-As many bottom fans as you can fit as intake
-Rear 140mm fan as intake? (get a dust filter). Maybe exhaust, I would play with that one to see if there is a difference. I'll ultimately depend on the case static pressure.

For maximum radiator efficiency, run the heat load to your exhaust radiators prior to your front intake radiators.

Hardware Labs Nemesis GTR and Hardware Labs Nemesis GTS recommended. GTS is more for air flow and GTR is more for performance. Maybe two GTR's for intake and a GTS on the top as exhaust to keep case pressure ideal.
 

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Discussion Starter #8
Many thanks. Seems so my initial plan of two 360 rads (1 x 60 mm, 1 x 36 mm) might be not so good. Will start with them once the components and case arrived and then see how much space is left. According the case's specs it should swallow plenty of rads but need to see it hands on first to get a feeling.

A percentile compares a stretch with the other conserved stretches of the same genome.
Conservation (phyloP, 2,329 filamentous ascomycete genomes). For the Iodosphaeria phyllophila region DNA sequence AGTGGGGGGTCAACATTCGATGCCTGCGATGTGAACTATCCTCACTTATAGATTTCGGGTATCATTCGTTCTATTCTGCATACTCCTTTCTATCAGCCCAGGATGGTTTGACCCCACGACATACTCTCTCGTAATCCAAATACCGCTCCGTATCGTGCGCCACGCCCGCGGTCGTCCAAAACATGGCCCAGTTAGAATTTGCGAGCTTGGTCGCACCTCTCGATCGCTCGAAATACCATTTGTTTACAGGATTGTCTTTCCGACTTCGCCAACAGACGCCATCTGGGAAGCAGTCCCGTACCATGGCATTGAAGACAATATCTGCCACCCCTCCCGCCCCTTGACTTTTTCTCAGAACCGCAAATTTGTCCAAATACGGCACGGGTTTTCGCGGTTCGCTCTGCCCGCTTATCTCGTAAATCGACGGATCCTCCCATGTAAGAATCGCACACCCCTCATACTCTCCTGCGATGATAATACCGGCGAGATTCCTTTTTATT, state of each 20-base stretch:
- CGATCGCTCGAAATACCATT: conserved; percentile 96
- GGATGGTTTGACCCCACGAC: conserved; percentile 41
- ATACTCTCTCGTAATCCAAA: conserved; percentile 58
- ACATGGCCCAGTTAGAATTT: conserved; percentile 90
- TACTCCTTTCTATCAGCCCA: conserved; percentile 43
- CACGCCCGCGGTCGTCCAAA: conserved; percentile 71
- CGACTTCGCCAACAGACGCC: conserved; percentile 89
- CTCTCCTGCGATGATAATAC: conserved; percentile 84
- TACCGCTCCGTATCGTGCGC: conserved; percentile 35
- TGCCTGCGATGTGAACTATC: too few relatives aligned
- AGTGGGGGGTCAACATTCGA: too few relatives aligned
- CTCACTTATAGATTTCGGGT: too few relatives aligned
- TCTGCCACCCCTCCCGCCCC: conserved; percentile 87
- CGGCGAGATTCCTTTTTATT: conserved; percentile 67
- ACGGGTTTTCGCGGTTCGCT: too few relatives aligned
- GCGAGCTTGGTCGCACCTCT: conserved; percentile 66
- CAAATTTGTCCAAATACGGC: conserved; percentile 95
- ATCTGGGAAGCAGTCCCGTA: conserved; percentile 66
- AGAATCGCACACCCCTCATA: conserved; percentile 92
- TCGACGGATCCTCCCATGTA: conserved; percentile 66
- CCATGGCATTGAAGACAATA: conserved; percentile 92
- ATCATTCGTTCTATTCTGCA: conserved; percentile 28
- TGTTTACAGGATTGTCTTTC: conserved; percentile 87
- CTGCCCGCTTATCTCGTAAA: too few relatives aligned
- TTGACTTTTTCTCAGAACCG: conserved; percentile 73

Damn, feeing so noob at the moment :)
 

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Hardware Princess
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Many thanks. Seems so my initial plan of two 360 rads (1 x 60 mm, 1 x 36 mm) might be not so good. Will start with them once the components and case arrived and then see how much space is left. According the case's specs it should swallow plenty of rads but need to see it hands on first to get a feeling.
Damn, feeing so noob at the moment :)
2x360 will work but the fans will need to be at higher RPM (guessing 1500-2000)